The first day of the Lunar New Year, to most Chinese, is the day that is reserved for visiting one’s close relatives. For my family, we gathered at our eldest Aunt’s place for a Lunar New Year lunch at Geylang Bahru. My paternal extended family all once lived there and it was the place where I grew up. I attended the kindergarten nearby and had my primary school education there. Now, it is only my Eldest Aunt who is still living there and being able to visit the place where I grew up brought back a lot of fond memories.
I moved out of Geylang Bahru in 1995 and 14 years have elapsed and the place has changed so much. It underwent upgrading and an extensive face-lift that rendered the entire environment that is almost foreign to me now. The playground with a sandpit where I used to play in has disappeared and the area that used to house it has been turned into a miniature park that was lush with greenery. I saw a lot of golden penda (Xanthostemon chrysanthus) and black olive (Terminalia molineti) trees being planted in this park, which were popular landscape trees a few years ago.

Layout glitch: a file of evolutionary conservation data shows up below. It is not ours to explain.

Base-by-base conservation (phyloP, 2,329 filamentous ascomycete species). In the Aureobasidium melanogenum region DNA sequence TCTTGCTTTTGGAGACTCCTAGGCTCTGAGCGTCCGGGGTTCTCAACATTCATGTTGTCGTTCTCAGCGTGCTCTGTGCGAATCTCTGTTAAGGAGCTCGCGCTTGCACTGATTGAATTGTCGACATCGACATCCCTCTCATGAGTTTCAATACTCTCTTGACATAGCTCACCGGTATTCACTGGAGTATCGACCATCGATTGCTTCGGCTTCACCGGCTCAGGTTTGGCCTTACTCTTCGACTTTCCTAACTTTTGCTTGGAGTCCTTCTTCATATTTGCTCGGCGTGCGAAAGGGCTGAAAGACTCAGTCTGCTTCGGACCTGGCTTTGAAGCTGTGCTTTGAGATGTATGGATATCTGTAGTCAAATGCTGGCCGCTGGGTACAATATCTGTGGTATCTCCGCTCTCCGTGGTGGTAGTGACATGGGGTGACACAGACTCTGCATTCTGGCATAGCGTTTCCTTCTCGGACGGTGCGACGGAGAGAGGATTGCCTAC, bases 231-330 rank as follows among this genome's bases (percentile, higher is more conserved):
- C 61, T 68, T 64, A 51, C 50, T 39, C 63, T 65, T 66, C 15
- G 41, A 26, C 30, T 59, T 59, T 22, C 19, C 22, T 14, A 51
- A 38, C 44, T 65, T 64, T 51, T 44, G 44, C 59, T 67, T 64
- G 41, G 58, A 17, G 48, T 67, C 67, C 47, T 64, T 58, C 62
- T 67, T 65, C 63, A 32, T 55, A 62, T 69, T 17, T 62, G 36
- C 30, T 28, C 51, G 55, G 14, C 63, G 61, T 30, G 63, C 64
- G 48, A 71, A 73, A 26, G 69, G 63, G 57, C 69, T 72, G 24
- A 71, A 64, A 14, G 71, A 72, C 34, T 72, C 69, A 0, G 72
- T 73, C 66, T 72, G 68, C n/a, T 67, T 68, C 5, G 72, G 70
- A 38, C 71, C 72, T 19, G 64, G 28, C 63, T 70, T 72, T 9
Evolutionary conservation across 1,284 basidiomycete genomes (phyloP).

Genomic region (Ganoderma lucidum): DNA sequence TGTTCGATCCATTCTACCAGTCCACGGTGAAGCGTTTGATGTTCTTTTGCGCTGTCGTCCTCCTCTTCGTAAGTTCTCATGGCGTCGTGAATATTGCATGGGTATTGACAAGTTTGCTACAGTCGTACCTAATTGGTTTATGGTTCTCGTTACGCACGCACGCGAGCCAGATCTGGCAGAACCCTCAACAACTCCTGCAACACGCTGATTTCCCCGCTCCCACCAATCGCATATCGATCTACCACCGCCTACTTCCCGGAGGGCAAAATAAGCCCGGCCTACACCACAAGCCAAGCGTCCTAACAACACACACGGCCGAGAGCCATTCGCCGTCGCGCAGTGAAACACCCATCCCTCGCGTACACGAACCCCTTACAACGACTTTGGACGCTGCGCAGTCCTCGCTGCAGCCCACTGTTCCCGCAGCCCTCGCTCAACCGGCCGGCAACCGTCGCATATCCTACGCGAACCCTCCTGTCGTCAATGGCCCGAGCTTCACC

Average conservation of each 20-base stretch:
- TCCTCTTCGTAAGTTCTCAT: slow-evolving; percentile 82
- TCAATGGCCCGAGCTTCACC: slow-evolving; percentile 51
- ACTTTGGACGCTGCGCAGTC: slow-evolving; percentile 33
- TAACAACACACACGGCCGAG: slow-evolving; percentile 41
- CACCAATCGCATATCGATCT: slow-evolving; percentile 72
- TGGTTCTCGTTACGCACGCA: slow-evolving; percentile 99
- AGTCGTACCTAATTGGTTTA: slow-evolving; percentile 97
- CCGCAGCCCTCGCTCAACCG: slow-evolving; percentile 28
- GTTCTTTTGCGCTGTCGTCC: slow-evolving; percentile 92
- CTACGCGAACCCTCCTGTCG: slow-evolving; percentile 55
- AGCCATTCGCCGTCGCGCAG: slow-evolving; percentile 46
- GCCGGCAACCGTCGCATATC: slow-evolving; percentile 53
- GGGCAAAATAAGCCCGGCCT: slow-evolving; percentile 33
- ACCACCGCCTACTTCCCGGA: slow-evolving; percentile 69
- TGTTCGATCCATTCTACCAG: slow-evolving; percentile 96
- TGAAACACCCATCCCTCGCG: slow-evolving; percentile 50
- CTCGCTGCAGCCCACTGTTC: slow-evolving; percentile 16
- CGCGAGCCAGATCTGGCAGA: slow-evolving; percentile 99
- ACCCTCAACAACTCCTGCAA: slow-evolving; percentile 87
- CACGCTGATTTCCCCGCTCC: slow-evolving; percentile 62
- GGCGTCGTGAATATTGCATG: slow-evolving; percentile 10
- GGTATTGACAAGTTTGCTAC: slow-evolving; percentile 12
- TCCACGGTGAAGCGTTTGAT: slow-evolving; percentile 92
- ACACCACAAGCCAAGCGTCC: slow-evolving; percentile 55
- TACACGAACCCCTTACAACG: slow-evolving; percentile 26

I was quite happy to note that during the entire upgrading project, the Kolam Ayer Town Council did not remove some of the trees that were planted in the area. I was happy to see the two yellow flame trees (Peltophorum pterocarpum) that saw me grow up are still growing so healthily between Blocks 55 and 56!